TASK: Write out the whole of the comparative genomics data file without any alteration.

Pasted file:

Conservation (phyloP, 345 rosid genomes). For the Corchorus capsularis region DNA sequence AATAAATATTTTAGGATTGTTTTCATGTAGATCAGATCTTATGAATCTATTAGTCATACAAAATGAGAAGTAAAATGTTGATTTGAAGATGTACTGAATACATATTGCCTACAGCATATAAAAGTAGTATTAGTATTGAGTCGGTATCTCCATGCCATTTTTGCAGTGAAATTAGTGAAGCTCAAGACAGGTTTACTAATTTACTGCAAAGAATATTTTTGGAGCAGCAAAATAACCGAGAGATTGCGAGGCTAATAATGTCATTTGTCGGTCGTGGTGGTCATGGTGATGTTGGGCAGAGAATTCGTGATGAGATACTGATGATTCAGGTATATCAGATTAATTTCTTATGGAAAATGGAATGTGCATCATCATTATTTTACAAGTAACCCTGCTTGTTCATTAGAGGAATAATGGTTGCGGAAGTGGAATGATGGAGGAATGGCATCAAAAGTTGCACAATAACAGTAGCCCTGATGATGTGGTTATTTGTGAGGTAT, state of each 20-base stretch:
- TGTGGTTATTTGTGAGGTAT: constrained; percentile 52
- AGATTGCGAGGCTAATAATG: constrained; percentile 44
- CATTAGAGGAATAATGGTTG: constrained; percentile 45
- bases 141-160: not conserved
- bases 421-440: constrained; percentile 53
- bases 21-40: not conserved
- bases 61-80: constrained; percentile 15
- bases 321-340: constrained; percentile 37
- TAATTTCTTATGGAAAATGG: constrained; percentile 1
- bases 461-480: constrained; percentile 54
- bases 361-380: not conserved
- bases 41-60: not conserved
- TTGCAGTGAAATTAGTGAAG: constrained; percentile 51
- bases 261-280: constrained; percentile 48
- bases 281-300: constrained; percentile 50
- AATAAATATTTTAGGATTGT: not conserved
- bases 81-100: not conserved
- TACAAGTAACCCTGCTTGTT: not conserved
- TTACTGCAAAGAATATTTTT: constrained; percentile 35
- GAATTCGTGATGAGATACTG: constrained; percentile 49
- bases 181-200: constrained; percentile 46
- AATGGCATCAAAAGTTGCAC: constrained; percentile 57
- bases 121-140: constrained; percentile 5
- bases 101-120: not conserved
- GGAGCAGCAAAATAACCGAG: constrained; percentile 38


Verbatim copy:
Conservation (phyloP, 345 rosid genomes). For the Corchorus capsularis region DNA sequence AATAAATATTTTAGGATTGTTTTCATGTAGATCAGATCTTATGAATCTATTAGTCATACAAAATGAGAAGTAAAATGTTGATTTGAAGATGTACTGAATACATATTGCCTACAGCATATAAAAGTAGTATTAGTATTGAGTCGGTATCTCCATGCCATTTTTGCAGTGAAATTAGTGAAGCTCAAGACAGGTTTACTAATTTACTGCAAAGAATATTTTTGGAGCAGCAAAATAACCGAGAGATTGCGAGGCTAATAATGTCATTTGTCGGTCGTGGTGGTCATGGTGATGTTGGGCAGAGAATTCGTGATGAGATACTGATGATTCAGGTATATCAGATTAATTTCTTATGGAAAATGGAATGTGCATCATCATTATTTTACAAGTAACCCTGCTTGTTCATTAGAGGAATAATGGTTGCGGAAGTGGAATGATGGAGGAATGGCATCAAAAGTTGCACAATAACAGTAGCCCTGATGATGTGGTTATTTGTGAGGTAT, state of each 20-base stretch:
- TGTGGTTATTTGTGAGGTAT: constrained; percentile 52
- AGATTGCGAGGCTAATAATG: constrained; percentile 44
- CATTAGAGGAATAATGGTTG: constrained; percentile 45
- bases 141-160: not conserved
- bases 421-440: constrained; percentile 53
- bases 21-40: not conserved
- bases 61-80: constrained; percentile 15
- bases 321-340: constrained; percentile 37
- TAATTTCTTATGGAAAATGG: constrained; percentile 1
- bases 461-480: constrained; percentile 54
- bases 361-380: not conserved
- bases 41-60: not conserved
- TTGCAGTGAAATTAGTGAAG: constrained; percentile 51
- bases 261-280: constrained; percentile 48
- bases 281-300: constrained; percentile 50
- AATAAATATTTTAGGATTGT: not conserved
- bases 81-100: not conserved
- TACAAGTAACCCTGCTTGTT: not conserved
- TTACTGCAAAGAATATTTTT: constrained; percentile 35
- GAATTCGTGATGAGATACTG: constrained; percentile 49
- bases 181-200: constrained; percentile 46
- AATGGCATCAAAAGTTGCAC: constrained; percentile 57
- bases 121-140: constrained; percentile 5
- bases 101-120: not conserved
- GGAGCAGCAAAATAACCGAG: constrained; percentile 38